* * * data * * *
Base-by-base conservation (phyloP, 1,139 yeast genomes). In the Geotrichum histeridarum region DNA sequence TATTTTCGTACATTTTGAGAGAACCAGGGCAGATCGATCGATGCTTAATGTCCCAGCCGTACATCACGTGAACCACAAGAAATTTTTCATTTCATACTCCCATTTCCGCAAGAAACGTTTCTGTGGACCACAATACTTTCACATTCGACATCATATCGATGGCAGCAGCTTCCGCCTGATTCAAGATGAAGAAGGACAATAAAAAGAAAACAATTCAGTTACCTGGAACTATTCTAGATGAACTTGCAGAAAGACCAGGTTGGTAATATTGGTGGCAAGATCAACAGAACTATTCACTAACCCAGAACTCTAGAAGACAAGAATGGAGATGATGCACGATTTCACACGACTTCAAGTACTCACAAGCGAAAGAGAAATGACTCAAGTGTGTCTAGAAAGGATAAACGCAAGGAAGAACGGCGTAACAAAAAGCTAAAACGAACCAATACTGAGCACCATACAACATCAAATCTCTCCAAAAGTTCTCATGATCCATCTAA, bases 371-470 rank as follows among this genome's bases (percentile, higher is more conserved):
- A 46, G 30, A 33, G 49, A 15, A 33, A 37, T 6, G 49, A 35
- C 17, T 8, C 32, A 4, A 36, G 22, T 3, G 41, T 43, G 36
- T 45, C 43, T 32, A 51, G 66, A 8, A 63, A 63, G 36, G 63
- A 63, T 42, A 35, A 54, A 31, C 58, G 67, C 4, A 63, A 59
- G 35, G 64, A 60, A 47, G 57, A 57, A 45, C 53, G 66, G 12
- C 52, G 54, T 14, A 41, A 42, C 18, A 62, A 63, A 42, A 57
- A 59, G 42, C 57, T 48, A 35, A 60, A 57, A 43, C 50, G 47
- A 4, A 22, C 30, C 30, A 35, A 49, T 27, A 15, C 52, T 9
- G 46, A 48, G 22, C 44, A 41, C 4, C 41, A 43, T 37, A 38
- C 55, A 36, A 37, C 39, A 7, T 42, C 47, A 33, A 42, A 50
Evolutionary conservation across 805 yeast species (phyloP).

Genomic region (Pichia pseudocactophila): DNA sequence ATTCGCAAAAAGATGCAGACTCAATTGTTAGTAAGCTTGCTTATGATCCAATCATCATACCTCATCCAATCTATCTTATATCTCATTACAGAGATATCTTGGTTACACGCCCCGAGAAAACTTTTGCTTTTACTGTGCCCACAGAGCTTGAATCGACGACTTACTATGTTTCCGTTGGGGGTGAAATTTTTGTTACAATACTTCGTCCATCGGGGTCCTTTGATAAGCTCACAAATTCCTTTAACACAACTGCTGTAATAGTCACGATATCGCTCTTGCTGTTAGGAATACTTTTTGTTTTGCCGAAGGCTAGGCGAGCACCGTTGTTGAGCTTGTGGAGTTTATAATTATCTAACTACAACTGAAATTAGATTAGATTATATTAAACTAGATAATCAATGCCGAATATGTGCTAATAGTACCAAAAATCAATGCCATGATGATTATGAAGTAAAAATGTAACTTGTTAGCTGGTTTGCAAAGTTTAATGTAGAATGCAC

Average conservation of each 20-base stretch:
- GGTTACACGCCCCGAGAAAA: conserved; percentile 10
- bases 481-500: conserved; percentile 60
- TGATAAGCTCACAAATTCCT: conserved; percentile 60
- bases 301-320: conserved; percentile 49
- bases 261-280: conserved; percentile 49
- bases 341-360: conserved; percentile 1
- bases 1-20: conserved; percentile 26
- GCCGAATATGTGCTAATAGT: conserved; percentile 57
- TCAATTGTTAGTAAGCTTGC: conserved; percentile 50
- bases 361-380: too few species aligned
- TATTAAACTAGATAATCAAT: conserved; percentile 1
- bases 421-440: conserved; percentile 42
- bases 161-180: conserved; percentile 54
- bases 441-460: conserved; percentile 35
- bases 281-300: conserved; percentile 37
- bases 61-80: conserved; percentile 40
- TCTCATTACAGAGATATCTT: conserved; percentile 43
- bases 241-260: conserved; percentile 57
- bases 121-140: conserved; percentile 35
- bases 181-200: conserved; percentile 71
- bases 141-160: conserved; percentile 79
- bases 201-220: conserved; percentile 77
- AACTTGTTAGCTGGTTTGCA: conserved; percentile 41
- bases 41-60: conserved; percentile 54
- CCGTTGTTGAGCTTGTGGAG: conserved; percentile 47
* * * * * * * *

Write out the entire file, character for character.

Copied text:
Base-by-base conservation (phyloP, 1,139 yeast genomes). In the Geotrichum histeridarum region DNA sequence TATTTTCGTACATTTTGAGAGAACCAGGGCAGATCGATCGATGCTTAATGTCCCAGCCGTACATCACGTGAACCACAAGAAATTTTTCATTTCATACTCCCATTTCCGCAAGAAACGTTTCTGTGGACCACAATACTTTCACATTCGACATCATATCGATGGCAGCAGCTTCCGCCTGATTCAAGATGAAGAAGGACAATAAAAAGAAAACAATTCAGTTACCTGGAACTATTCTAGATGAACTTGCAGAAAGACCAGGTTGGTAATATTGGTGGCAAGATCAACAGAACTATTCACTAACCCAGAACTCTAGAAGACAAGAATGGAGATGATGCACGATTTCACACGACTTCAAGTACTCACAAGCGAAAGAGAAATGACTCAAGTGTGTCTAGAAAGGATAAACGCAAGGAAGAACGGCGTAACAAAAAGCTAAAACGAACCAATACTGAGCACCATACAACATCAAATCTCTCCAAAAGTTCTCATGATCCATCTAA, bases 371-470 rank as follows among this genome's bases (percentile, higher is more conserved):
- A 46, G 30, A 33, G 49, A 15, A 33, A 37, T 6, G 49, A 35
- C 17, T 8, C 32, A 4, A 36, G 22, T 3, G 41, T 43, G 36
- T 45, C 43, T 32, A 51, G 66, A 8, A 63, A 63, G 36, G 63
- A 63, T 42, A 35, A 54, A 31, C 58, G 67, C 4, A 63, A 59
- G 35, G 64, A 60, A 47, G 57, A 57, A 45, C 53, G 66, G 12
- C 52, G 54, T 14, A 41, A 42, C 18, A 62, A 63, A 42, A 57
- A 59, G 42, C 57, T 48, A 35, A 60, A 57, A 43, C 50, G 47
- A 4, A 22, C 30, C 30, A 35, A 49, T 27, A 15, C 52, T 9
- G 46, A 48, G 22, C 44, A 41, C 4, C 41, A 43, T 37, A 38
- C 55, A 36, A 37, C 39, A 7, T 42, C 47, A 33, A 42, A 50
Evolutionary conservation across 805 yeast species (phyloP).

Genomic region (Pichia pseudocactophila): DNA sequence ATTCGCAAAAAGATGCAGACTCAATTGTTAGTAAGCTTGCTTATGATCCAATCATCATACCTCATCCAATCTATCTTATATCTCATTACAGAGATATCTTGGTTACACGCCCCGAGAAAACTTTTGCTTTTACTGTGCCCACAGAGCTTGAATCGACGACTTACTATGTTTCCGTTGGGGGTGAAATTTTTGTTACAATACTTCGTCCATCGGGGTCCTTTGATAAGCTCACAAATTCCTTTAACACAACTGCTGTAATAGTCACGATATCGCTCTTGCTGTTAGGAATACTTTTTGTTTTGCCGAAGGCTAGGCGAGCACCGTTGTTGAGCTTGTGGAGTTTATAATTATCTAACTACAACTGAAATTAGATTAGATTATATTAAACTAGATAATCAATGCCGAATATGTGCTAATAGTACCAAAAATCAATGCCATGATGATTATGAAGTAAAAATGTAACTTGTTAGCTGGTTTGCAAAGTTTAATGTAGAATGCAC

Average conservation of each 20-base stretch:
- GGTTACACGCCCCGAGAAAA: conserved; percentile 10
- bases 481-500: conserved; percentile 60
- TGATAAGCTCACAAATTCCT: conserved; percentile 60
- bases 301-320: conserved; percentile 49
- bases 261-280: conserved; percentile 49
- bases 341-360: conserved; percentile 1
- bases 1-20: conserved; percentile 26
- GCCGAATATGTGCTAATAGT: conserved; percentile 57
- TCAATTGTTAGTAAGCTTGC: conserved; percentile 50
- bases 361-380: too few species aligned
- TATTAAACTAGATAATCAAT: conserved; percentile 1
- bases 421-440: conserved; percentile 42
- bases 161-180: conserved; percentile 54
- bases 441-460: conserved; percentile 35
- bases 281-300: conserved; percentile 37
- bases 61-80: conserved; percentile 40
- TCTCATTACAGAGATATCTT: conserved; percentile 43
- bases 241-260: conserved; percentile 57
- bases 121-140: conserved; percentile 35
- bases 181-200: conserved; percentile 71
- bases 141-160: conserved; percentile 79
- bases 201-220: conserved; percentile 77
- AACTTGTTAGCTGGTTTGCA: conserved; percentile 41
- bases 41-60: conserved; percentile 54
- CCGTTGTTGAGCTTGTGGAG: conserved; percentile 47